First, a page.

My daughter the Mini-Pirate came into my office the other day while I was working. She stood in the doorway, watching me while I typed. I sensed she was gauging me for… something.
“Did you spill something?” I asked without looking up from my monitor.
“Break something? Mark up something? Burn something?”
“Then what’s up?”
She stepped into the room and laid her hand, like a delicate teacup, on my shoulder.
“Daddy, “ she asked in an angelic voice, “can we pleeeaaaase get a dog?”
My wife and I had been waiting for this. The Mini-Pirate is eight, which is prime dog age — the age when kids suddenly realize that their lives are incomplete without a floppy-eared puppy to call their own: a companion, a nighttime foot-warmer, a furry shoulder to cry on after a hard day at school.
But I was not inclined to grant the child her request for a fuzzy-nosed best friend.
“You know what, sweetheart? I don’t think so,” I said.
Her face fell. Her lip trembled. “But Daddy! Why?” She looked instantly crushed. it was all very dramatic.
I know what you’re thinking, and you’re completely right. I am a mean, horrible father. Maybe the worst one on the market today.
You’d think I myself was denied a dog as a boy – that my Dickensian hard-heartedness stems from a dank, cold, loveless childhood of my own, possibly in some sort of factory or work camp… but that’s not true. It did take a few years of pleading to wear my parents down, but they ultimately got me a dog when I was nine. And that dog was beloved, for sure.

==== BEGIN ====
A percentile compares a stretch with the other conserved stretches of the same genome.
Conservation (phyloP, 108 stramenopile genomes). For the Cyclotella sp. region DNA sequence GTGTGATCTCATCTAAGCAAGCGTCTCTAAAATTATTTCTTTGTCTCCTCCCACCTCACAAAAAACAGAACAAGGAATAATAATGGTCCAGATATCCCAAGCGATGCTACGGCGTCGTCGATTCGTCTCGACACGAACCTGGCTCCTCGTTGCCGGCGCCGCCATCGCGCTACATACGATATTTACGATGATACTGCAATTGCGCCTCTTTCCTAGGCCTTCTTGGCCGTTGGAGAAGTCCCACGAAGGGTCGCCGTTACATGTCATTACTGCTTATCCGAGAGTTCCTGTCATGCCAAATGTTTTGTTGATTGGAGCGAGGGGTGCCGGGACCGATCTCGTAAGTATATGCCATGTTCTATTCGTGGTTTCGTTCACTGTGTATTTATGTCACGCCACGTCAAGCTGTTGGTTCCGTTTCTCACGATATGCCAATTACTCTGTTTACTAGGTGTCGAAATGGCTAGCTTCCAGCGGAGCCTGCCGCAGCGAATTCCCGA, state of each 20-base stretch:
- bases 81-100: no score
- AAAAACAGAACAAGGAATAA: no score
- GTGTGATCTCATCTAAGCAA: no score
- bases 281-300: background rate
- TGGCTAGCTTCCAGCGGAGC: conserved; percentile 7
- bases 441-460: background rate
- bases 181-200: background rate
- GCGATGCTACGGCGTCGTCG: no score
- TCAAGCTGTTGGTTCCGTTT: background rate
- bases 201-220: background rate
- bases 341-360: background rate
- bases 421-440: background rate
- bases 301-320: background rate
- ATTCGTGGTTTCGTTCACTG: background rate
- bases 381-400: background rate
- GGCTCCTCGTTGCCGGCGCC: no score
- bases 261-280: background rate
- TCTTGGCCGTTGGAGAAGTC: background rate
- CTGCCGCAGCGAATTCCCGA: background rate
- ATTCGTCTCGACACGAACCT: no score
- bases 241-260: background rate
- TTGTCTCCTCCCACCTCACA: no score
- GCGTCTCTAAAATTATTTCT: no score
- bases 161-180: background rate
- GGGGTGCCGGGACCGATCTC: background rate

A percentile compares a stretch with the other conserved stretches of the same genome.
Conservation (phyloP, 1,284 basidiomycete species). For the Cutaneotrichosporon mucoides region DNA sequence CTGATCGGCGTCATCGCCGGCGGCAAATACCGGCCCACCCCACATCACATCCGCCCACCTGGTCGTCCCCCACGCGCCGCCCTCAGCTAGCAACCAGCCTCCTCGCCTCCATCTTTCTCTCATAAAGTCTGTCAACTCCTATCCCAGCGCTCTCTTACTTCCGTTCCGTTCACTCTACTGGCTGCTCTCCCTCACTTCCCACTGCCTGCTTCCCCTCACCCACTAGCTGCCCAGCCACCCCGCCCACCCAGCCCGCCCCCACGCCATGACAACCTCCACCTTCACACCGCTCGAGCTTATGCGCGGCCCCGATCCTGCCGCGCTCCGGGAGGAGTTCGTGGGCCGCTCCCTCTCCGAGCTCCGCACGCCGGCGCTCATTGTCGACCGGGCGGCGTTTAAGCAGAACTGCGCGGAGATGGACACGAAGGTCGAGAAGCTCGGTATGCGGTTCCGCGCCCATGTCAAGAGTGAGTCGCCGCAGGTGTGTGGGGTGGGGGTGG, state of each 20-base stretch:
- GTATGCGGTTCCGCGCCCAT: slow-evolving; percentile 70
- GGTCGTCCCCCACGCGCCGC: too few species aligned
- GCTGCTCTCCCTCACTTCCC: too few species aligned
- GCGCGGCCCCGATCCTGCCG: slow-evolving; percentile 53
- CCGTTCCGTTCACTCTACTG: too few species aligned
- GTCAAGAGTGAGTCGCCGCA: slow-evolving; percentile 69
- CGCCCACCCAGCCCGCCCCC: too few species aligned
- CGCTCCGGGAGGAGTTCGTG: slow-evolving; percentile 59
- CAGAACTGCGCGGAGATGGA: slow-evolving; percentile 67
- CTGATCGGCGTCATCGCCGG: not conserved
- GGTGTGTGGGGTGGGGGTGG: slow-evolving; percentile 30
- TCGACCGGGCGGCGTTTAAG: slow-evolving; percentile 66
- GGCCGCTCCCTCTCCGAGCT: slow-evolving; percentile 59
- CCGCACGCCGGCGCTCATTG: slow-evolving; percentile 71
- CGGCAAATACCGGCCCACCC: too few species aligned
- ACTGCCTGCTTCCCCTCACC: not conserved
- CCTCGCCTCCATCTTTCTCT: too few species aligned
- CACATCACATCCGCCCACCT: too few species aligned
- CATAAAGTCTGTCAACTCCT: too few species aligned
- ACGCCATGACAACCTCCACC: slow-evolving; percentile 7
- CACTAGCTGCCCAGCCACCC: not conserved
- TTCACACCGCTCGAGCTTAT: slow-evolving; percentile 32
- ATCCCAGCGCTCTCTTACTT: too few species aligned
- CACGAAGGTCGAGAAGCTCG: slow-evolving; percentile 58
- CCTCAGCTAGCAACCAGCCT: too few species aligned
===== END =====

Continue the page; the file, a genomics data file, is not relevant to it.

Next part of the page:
But here’s the thing. As part of my begging strategy, I did what all kids do. I swore up and down the walls that I’d be responsible for that dog. I’d feed it, walk it, take care of it, and most importantly to my parents, clean up the dog crap in the yard as often as necessary. Even if the dog contracted some sort of intestinal parasite that made its bowels squirt something vile and green five times a day, I’d take charge of the clean-up. It would be all me, I assured my folks. I was completely sincere. And in the end, they relented.
My parents quickly learned, of couse, that I was completely full of it. Yea, I did love that dog. But within two months of owning her, I was complaining about all the work. The daily responsibility. Most of all, the dog shit. I bitched and moaned and bitched and moaned, and my parents repeatedly said, “You promised you’d clean up after that dog. Pick up that pooper scooper and GET OUT THERE.”
So I was thinking about all this as I looked at my daughter’s eager face; about how much begging I was going to have to hear from her over the next however-many years, how she’d probably promise, like I did, to be the sole Dog Caretaker of the household, how she’d swear on her own eyes to scoop dog poop whenever required, walk the dog every day, yaddah yaddah and more yaddah. Should I just give in now? Should I make her put in a few years of begging first like I had to?
“Well,” I said slowly, channeling my own father, “you know that a dog is a lot work, right? If we got one, you’d have to be the one to feed it and walk it and scoop up the dog poop in the yard. It’s a lot of responsibility.”
Mini-Pirate’s expression changed. “Poop?” she asked.
“Oh. Never mind.” And she turned and walked out of the room.
I was left staring after her, wondering how I should feel about what had just happened. On the one hand, I’d just dodged a bullet. On the other hand, my kid had decided that the responsibility of having to scoop dog poop into a little bag outweighed the comfort of a loyal, canine buddy sleeping at the foot of her bed.